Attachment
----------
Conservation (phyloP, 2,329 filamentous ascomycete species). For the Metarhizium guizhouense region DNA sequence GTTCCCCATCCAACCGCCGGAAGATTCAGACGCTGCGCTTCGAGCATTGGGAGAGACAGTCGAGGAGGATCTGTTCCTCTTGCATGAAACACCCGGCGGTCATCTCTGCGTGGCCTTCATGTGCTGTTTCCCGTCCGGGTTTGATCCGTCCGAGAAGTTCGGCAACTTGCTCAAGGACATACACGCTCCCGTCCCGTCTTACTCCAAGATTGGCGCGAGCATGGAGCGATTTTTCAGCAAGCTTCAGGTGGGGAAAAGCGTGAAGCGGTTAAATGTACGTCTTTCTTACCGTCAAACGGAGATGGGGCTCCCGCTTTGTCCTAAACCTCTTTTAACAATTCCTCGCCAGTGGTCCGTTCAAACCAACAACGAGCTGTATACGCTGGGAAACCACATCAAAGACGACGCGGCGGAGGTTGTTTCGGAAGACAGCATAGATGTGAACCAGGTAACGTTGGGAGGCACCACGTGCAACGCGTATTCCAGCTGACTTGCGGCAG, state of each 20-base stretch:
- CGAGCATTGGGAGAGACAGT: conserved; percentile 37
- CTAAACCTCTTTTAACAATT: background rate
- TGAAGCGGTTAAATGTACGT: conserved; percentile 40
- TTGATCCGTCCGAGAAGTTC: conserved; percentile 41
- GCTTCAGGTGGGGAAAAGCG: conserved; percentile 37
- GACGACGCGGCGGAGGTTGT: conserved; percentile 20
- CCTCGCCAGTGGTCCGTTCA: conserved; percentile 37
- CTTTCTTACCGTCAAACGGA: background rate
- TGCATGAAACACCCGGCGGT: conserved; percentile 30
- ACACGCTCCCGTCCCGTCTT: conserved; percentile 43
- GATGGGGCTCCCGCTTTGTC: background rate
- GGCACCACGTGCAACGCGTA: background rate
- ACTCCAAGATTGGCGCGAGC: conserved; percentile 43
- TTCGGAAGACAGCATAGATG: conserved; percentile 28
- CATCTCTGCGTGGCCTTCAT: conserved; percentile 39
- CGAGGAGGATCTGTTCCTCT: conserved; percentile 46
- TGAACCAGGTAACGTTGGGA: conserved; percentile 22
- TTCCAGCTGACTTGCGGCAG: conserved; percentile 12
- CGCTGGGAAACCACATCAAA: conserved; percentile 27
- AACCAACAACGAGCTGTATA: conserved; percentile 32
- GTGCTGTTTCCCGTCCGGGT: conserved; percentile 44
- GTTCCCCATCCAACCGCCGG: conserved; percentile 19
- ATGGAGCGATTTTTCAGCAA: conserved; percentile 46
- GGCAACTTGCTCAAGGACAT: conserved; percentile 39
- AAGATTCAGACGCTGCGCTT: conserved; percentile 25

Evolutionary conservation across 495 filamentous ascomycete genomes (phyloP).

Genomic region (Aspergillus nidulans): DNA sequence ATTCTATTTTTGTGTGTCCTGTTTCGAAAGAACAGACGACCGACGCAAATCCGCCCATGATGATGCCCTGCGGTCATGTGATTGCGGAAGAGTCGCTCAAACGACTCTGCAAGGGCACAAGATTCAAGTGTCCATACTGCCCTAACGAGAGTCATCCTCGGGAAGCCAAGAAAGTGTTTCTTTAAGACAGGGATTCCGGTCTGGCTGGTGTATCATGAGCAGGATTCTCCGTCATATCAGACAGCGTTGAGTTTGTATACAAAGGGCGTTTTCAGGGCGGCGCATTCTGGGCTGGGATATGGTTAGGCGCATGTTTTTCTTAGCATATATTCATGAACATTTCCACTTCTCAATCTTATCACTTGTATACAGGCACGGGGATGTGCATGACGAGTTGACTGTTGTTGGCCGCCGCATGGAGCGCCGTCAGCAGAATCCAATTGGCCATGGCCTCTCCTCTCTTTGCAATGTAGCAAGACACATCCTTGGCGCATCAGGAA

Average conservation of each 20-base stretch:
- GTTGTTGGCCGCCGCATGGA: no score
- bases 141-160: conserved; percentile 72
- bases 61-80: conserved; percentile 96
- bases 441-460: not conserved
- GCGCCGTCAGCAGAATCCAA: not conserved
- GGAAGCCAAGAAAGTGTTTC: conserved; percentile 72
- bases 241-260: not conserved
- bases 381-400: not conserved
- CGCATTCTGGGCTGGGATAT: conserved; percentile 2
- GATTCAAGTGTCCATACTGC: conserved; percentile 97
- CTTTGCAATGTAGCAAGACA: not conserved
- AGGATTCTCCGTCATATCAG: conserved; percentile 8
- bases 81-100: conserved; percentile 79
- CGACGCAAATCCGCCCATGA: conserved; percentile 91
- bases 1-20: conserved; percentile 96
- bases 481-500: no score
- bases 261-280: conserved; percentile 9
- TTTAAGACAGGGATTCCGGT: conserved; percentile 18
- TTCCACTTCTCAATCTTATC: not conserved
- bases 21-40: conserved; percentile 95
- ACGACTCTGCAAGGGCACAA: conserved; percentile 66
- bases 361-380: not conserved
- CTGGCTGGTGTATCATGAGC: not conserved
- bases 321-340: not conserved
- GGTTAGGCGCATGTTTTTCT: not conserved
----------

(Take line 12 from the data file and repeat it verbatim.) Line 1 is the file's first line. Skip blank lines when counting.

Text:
- GATGGGGCTCCCGCTTTGTC: background rate